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How to Budget for a New Car

Millennial Magazine - new car

Saving up and buying a new car can be incredibly exciting. However, oftentimes savers will miss out on the actual cost of the car by a significant amount of money. The price of car insurance, financing, maintenance, repairs, and gas can double the overall cost of your new vehicle. To ensure you have enough money to afford your new car, be sure to budget for the following.

Total New Vehicle Cost

Before you can even look at the cheapest car insurance rates available for your new vehicle, you need to consider its total price. It’s easy to forget that the price of a car goes beyond what’s seen on the sticker. There are other expenses to consider in addition to selling price and taxes:

  • Roadworthy Price: The cost to make a vehicle roadworthy depends on where you live. It can be as low as $40 (NSW) or as high as $195 (TAS). 
  • Price to Transfer Rego: A vehicle’s Rego must be transferred to the new driver if a rego is currently on the car. This price ranges from $17 (NT, WA) to $40 (VIC).
  • Rego Price: Most cars will already have a Rego document, which identifies your vehicle. You must Rego your vehicle in Australia, and it must be in the name of the person driving the car. In general, it’s best to buy a vehicle with a current Rego, but if it doesn’t have a Rego or it’s about to expire, you can purchase one in the duration of 3, 6, or 12 months, depending on your state. Typically, this cost is included with your insurance. A Rego plus compulsory insurance can be quite low at $21 per 100 kg + 410 (WA) or incredibly expensive at $800-$2,000 depending on vehicle weight (NSW).

Most of these costs are a one-time expenditure, but owning a car comes with many costs that are issued more than once to the owner. Running costs may add up depending on the vehicle.

New Vehicle Running Cost

Some vehicles are cheaper to run but cost more upfront. The reverse can be true as well. In the end, it’s more cost-effective to own a car that’s cheaper to run, especially if you plan to drive it for a while. If you’re a new car owner and driver, be sure to keep track of the following costs:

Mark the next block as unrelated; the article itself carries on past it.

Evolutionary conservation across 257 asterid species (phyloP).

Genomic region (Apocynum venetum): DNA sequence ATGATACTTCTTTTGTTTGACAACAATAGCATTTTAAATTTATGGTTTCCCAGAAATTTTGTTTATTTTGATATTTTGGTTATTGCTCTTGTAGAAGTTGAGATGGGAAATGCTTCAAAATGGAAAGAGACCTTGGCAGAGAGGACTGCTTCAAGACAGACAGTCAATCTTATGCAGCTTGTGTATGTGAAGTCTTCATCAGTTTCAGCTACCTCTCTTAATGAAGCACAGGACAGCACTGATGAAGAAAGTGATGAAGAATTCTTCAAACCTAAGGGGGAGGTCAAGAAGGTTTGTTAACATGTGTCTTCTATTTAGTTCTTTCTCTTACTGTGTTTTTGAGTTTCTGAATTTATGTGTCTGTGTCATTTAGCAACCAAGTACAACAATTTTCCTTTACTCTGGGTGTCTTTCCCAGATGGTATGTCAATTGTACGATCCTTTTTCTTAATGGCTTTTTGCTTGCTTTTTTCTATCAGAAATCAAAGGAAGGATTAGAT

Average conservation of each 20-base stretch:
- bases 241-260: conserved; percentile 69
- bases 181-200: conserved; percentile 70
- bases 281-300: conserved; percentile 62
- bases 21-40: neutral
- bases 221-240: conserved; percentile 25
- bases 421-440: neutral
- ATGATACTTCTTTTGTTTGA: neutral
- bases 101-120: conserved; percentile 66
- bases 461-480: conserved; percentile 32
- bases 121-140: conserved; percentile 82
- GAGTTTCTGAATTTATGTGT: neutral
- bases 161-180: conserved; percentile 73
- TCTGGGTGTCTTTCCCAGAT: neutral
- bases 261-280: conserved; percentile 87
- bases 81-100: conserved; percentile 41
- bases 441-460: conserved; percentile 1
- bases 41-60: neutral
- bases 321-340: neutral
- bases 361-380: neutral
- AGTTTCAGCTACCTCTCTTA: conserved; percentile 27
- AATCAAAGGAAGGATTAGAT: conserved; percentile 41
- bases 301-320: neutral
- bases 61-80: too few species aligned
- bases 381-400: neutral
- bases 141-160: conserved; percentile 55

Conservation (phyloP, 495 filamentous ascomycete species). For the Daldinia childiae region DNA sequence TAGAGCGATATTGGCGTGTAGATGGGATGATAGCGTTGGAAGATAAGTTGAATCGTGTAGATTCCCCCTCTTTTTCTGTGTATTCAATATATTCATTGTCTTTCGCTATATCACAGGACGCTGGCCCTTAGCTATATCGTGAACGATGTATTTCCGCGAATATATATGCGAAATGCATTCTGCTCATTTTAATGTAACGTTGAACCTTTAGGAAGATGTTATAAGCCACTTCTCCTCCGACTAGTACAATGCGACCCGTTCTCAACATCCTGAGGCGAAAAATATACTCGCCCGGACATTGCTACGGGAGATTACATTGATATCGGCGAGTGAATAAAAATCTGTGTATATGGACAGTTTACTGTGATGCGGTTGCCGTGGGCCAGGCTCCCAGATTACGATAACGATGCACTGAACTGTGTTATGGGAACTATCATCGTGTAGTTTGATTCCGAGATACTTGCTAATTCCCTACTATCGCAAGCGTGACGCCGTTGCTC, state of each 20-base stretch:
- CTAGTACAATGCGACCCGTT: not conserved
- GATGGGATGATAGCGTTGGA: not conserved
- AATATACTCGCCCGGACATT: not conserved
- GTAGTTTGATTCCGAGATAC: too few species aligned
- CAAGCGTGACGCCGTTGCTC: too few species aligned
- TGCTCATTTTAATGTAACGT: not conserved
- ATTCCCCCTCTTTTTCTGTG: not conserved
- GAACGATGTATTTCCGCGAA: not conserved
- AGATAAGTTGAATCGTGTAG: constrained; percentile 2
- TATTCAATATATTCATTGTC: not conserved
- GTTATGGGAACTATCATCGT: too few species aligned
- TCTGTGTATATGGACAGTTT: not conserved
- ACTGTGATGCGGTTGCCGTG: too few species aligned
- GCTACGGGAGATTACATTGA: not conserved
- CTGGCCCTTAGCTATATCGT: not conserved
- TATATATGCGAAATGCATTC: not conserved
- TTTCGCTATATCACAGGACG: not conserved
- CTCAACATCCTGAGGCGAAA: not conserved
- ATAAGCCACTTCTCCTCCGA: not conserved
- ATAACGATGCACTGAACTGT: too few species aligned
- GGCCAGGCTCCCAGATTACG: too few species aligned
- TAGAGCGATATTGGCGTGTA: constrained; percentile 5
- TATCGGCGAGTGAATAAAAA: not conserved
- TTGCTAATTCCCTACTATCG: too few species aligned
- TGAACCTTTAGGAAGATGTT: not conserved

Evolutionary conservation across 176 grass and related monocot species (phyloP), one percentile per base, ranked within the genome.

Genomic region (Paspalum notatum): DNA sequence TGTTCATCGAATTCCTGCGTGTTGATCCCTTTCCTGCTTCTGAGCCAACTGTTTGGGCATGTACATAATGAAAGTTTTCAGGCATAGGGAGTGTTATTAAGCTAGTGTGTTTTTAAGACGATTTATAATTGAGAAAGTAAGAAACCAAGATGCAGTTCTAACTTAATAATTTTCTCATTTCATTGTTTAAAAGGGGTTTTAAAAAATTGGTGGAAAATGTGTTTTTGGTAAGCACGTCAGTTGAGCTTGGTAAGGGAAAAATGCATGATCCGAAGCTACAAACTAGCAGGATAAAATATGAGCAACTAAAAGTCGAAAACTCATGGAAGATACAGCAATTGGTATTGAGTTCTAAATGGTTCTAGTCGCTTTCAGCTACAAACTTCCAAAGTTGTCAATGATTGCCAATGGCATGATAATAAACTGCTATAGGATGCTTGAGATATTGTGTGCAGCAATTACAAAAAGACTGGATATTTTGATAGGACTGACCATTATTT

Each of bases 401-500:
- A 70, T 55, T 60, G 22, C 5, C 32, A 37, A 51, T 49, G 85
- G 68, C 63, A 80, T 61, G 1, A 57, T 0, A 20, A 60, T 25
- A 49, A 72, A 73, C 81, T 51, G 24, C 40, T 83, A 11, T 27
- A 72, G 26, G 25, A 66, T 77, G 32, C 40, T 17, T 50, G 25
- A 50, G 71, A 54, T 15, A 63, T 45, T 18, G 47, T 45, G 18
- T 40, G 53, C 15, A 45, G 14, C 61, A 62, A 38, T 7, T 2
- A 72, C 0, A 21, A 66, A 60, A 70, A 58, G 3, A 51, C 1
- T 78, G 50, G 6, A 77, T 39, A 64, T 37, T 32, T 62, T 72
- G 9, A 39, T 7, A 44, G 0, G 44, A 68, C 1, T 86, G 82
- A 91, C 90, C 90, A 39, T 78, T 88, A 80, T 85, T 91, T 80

• Maintenance: All cars require scheduled maintenance. Knowing how to replace the battery, tires, spark plugs, belts, windshield wipers, air filters, engine oil, and other fluids can save you a lot of money. However, you’ll still need to pay for the cost of the items.
  • Repair: Eventually, your car will break down and need to be repaired. Your oxygen sensor, catalytic converter, and ignition coil will likely need to be serviced at some point. Just like with maintenance, some cars are cheaper to repair, like Toyotas or Hondas.
  • Gas: Sports cars and trucks have the worst gas mileage, so expect to pay more every time you use your vehicle. However, Kia’s, Mitsubishi’s, Honda’s, and Toyota’s offer the best gas mileage across the board. To save big-time, stick to Asian manufactured cars.
  • Warranty: A car warranty may be a concurrent cost depending on where you buy it. Most cars are covered by a factory warranty, but used cars often won’t be. If you want to get any additional warranties, you’ll need to pay out-of-pocket from an insurer. 
  • Insurance: Although we already covered this in the Rego price, it isn’t a one-time purchase. You’ll need to buy car insurance each year, which rises and falls based on your age, time driving, location, the car you own, and multiple other factors.

After considering all the above costs from owning a vehicle, you can finally move on to the loan.

New Car Loan Costs

The car loan isn’t the only thing to consider before the salesman hands over the keys. If you put forth a hefty down payment and have great credit, you can significantly lower the monthly cost of your loan and what you’ll eventually pay in interest. Many dealerships will let you trade-in your old vehicle to lower the price of your car, which will also reduce the cost of your loan.

Most financial experts agree that the amount of money you spend on debts should not be more than 36% of your gross income, so consider this number while searching for a loan. Remember that debt can be expensive. It’s in your best interest to take on as little of it as possible.

What do you think?

Written by Britt Hysen

Britt Hysen is the Editor-in-Chief and founder of MiLLENNiAL. In response to the branded ad campaigns absorbed by the media platform, Britt launched Kreativ Ctrl, a full-service marketing agency specializing in experiential programming and strategic partnerships.

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